French Stamp

Formation of the North West Mounted Police 1873

To control the North West Territory and prevent American encroachment, Prime Minister Sir John A. MacDonald had a constabulary formed in 1873. Originally to be named the North West Mounted Rifles, MacDonald insisted that while equipped for war, the unit should be called the North West Mounted Police (NWMP) to avoid provoking the United States. The first 150 men of the NWMP were enlisted at Lower Fort Garry in 1873 under the Military District Commander of Manitoba.

In 1874 the NWMP were reinforced and concentrated at Fort Dufferin (now Emerson, Manitoba). From there, they began their great march west in July, leaving the Province of Manitoba to bring law and order to the Territories and to secure Canadian sovereignty. The Mounties eventually extended their policing duties across the entire country.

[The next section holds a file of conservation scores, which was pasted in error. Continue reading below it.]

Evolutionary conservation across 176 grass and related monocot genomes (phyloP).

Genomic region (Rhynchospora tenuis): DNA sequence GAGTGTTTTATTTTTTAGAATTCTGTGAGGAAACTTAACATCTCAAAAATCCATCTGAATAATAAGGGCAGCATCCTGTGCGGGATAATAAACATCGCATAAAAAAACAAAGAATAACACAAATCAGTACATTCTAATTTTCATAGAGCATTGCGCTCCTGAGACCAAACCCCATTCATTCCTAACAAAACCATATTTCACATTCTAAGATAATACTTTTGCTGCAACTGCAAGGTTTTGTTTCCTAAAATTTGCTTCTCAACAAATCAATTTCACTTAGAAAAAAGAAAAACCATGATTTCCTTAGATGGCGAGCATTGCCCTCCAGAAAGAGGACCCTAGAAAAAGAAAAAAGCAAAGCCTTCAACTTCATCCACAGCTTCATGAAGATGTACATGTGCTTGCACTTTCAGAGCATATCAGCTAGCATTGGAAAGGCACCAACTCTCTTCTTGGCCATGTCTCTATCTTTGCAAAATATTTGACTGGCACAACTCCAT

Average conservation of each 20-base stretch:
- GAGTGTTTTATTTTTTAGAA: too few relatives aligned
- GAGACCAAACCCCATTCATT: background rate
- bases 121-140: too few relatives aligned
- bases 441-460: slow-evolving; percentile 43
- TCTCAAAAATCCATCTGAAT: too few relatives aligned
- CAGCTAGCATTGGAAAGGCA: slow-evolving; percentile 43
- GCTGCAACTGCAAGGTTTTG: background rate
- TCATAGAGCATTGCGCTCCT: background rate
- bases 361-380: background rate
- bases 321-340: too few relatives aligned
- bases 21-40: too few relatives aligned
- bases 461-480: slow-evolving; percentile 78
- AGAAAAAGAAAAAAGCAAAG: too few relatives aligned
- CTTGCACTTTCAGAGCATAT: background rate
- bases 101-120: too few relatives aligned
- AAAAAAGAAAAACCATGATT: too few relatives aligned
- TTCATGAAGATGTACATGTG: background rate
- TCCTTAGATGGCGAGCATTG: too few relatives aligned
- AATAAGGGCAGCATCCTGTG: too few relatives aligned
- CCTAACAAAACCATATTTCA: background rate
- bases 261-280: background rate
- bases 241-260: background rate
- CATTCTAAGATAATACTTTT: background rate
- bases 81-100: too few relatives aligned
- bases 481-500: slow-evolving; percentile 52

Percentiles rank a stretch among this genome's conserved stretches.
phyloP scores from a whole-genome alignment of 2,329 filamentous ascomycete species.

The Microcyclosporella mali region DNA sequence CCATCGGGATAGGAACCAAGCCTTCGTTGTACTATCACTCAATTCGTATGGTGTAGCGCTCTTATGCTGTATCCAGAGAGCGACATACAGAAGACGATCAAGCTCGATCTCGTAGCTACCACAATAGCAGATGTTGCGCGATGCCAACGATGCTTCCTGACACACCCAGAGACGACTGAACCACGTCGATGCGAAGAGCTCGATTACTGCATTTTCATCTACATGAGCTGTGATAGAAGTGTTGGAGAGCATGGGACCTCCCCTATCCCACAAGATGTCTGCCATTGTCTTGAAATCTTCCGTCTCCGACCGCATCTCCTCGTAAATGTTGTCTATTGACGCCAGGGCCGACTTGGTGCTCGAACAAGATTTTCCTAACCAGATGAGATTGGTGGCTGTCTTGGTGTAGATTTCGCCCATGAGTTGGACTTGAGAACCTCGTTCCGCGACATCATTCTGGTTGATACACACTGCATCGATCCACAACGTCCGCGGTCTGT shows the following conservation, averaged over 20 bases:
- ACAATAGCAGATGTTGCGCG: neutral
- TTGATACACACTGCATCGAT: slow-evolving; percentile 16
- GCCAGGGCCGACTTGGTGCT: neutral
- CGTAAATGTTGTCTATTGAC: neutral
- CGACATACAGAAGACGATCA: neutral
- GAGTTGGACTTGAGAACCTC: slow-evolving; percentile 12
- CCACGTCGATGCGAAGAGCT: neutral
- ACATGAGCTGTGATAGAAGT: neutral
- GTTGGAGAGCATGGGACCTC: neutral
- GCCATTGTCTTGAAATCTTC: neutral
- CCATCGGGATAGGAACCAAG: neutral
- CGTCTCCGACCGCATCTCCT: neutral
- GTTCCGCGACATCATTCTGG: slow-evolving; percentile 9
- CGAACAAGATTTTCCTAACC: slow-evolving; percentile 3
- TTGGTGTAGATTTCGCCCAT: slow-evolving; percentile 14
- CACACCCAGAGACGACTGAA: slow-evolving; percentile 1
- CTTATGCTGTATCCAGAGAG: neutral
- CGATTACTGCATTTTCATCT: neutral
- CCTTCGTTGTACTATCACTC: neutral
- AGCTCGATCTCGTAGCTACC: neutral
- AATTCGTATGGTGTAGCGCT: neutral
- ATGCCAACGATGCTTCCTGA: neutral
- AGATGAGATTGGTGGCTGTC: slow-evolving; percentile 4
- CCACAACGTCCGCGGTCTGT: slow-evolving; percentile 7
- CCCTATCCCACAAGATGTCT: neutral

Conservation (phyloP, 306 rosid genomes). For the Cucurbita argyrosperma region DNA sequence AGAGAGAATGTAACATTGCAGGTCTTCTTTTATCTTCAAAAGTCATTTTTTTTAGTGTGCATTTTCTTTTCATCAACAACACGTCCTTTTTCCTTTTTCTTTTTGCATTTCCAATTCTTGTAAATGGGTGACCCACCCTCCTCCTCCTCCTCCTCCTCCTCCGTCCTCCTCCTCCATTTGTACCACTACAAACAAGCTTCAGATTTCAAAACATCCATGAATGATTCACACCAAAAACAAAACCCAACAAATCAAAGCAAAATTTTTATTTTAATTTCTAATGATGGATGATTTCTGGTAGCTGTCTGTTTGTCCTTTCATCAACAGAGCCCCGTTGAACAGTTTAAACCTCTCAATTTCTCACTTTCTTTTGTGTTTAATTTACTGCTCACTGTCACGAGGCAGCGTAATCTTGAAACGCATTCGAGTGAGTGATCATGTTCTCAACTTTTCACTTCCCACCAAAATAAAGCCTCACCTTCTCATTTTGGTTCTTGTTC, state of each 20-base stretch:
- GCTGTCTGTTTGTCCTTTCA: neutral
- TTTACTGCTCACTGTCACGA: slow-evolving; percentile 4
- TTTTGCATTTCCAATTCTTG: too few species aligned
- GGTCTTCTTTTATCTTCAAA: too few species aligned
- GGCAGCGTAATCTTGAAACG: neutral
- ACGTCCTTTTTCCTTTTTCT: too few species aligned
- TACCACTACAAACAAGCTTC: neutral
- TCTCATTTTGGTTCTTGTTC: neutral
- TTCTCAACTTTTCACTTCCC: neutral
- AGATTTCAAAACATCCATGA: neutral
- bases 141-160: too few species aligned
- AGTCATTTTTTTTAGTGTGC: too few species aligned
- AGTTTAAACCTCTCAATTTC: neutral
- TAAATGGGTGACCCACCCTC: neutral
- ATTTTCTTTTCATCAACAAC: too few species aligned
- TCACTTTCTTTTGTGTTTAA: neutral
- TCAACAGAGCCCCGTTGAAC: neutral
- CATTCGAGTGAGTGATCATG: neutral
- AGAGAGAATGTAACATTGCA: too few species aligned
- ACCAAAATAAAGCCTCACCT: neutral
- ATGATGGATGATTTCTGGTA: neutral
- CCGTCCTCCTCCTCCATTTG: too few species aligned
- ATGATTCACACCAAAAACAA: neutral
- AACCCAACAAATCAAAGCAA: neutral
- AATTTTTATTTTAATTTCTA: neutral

The First Commissioner of the NWMP was Lieutenant-Colonel (later Major-General) Sir George A. French, a Royal Artillery officer who had been seconded as the first Commandant of A Battery Garrison Artillery. The first Chief Constable (RSM) was Staff Sergeant Arthur Griesbach, also of A Battery. Together with 31 other men from A and B Battery, they formed the nucleus of the new police force. The Gunner contribution included 15 Non-Commissioned Officers, among them Sgt Sam Steele (later Major-General Sir Sam Steele) from A Battery. Steel was one of three Gunner NCOs appointed to the five Troop Sergeant Major positions within the force.